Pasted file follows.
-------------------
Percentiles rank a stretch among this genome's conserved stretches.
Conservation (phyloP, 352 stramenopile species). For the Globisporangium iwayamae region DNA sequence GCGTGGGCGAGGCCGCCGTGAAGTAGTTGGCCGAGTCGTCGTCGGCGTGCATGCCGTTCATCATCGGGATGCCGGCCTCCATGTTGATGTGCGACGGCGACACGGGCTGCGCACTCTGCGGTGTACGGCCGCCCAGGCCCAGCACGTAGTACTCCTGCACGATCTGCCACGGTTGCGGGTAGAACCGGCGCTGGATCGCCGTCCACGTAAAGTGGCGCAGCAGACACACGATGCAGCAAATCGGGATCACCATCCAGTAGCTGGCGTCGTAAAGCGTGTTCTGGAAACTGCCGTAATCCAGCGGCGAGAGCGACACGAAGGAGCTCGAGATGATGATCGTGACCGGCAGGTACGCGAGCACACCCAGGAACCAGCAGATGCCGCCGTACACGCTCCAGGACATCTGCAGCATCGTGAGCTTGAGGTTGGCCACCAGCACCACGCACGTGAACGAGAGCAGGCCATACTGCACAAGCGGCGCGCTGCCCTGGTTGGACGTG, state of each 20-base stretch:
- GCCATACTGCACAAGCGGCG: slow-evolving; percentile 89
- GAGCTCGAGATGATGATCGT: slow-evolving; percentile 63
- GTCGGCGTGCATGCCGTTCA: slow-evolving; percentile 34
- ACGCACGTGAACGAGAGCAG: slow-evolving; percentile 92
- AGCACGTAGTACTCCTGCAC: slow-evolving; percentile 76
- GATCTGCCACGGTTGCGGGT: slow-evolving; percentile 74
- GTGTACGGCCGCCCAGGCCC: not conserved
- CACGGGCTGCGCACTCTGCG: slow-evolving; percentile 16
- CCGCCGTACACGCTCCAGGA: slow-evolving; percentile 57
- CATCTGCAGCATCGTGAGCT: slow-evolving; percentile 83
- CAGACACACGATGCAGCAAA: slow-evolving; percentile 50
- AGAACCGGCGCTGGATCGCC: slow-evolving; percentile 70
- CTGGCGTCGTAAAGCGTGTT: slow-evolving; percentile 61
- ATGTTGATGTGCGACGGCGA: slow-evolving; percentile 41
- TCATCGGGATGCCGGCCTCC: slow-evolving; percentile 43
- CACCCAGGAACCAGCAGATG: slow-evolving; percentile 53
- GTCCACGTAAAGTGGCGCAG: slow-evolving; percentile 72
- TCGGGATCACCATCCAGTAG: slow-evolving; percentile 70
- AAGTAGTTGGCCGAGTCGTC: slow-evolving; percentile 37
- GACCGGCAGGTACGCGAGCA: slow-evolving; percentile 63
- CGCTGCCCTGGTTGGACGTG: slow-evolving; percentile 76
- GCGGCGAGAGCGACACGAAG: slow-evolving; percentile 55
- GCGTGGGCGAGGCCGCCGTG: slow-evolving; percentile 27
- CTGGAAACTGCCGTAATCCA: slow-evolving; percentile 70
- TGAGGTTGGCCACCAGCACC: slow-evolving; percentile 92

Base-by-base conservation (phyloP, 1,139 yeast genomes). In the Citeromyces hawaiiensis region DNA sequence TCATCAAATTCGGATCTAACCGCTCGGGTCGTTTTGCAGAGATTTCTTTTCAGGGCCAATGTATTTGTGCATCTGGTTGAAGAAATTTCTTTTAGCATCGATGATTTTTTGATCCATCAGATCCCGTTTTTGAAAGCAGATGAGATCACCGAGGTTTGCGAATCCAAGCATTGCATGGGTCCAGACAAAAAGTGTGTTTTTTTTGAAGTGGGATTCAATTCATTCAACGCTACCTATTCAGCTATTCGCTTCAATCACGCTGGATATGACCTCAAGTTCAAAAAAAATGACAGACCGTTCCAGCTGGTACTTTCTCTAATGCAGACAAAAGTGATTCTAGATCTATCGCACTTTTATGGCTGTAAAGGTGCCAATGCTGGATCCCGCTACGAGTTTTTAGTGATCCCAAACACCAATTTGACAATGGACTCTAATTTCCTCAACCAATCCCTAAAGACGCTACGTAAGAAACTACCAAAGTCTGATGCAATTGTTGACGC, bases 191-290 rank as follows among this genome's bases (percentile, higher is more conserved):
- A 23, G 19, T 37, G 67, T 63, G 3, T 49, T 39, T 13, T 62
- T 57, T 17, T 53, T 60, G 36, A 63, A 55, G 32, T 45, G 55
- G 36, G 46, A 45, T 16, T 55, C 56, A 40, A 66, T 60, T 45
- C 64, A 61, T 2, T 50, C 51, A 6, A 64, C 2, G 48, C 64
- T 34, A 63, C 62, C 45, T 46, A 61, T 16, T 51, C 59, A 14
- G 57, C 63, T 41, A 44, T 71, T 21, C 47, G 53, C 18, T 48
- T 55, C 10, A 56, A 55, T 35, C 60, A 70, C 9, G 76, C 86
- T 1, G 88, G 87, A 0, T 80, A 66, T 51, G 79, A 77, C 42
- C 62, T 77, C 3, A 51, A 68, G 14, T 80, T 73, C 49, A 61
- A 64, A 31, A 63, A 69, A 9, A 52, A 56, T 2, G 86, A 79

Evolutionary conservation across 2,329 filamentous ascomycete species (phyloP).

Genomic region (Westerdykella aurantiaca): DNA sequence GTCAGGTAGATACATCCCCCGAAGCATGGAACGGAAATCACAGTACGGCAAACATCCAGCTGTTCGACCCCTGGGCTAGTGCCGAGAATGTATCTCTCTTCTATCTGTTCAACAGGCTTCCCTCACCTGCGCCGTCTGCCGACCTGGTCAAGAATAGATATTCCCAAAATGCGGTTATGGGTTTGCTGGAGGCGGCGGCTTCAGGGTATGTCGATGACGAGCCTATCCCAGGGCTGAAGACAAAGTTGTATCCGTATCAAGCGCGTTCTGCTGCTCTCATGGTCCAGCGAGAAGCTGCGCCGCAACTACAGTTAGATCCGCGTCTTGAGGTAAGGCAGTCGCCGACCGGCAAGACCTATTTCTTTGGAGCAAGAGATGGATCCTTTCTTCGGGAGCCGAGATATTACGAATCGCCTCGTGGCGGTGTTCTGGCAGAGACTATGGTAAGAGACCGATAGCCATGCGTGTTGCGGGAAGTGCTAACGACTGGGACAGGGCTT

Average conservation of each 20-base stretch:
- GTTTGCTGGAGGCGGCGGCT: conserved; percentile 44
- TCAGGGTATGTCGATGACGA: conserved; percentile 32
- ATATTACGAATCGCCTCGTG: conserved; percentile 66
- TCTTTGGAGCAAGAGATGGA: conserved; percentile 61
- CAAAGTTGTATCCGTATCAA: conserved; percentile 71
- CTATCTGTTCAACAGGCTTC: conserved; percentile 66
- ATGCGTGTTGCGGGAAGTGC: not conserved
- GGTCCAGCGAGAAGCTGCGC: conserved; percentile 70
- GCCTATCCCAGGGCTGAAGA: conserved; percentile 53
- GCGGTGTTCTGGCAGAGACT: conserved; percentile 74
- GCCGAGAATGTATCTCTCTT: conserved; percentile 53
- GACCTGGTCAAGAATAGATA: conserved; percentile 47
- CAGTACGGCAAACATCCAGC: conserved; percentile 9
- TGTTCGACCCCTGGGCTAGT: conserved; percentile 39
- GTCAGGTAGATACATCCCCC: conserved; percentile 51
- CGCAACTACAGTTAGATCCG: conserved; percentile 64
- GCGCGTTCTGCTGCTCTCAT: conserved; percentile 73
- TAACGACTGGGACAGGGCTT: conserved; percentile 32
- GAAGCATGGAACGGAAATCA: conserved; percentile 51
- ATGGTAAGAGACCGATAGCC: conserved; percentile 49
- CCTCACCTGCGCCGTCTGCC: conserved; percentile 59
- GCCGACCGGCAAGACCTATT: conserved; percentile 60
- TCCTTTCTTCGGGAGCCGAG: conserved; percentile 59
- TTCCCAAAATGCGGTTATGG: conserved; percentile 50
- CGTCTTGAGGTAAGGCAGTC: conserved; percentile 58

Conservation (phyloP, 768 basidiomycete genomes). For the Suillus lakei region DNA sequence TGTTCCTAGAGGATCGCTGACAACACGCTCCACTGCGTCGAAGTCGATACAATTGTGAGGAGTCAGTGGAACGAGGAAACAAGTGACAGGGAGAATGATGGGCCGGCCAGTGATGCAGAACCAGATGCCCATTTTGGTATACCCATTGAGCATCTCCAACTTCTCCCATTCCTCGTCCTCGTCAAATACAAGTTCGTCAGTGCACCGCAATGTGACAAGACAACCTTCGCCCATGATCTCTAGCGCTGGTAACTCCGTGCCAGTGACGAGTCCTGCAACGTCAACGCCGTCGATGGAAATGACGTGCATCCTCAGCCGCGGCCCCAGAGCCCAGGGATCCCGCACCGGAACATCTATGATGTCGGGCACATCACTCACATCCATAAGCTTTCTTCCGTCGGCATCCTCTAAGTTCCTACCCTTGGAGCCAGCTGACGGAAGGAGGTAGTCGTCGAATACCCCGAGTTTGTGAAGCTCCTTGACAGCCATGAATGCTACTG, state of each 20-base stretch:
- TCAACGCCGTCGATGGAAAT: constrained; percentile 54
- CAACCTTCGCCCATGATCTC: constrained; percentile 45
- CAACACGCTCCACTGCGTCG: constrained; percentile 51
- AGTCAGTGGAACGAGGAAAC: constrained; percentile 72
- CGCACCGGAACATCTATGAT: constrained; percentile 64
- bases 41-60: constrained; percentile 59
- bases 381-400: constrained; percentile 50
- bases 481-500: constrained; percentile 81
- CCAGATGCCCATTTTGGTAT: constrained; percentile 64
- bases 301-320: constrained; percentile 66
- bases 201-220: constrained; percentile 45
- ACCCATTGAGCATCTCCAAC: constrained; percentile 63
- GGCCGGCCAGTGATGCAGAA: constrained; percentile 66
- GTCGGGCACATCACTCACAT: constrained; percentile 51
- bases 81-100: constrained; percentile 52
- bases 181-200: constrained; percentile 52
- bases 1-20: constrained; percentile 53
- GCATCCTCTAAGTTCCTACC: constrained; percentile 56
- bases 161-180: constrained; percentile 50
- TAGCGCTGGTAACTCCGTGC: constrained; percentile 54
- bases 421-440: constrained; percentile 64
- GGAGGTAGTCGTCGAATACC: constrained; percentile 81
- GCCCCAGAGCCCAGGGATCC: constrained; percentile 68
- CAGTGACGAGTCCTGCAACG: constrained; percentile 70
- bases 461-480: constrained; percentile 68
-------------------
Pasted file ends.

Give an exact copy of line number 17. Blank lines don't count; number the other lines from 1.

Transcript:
- TCATCGGGATGCCGGCCTCC: slow-evolving; percentile 43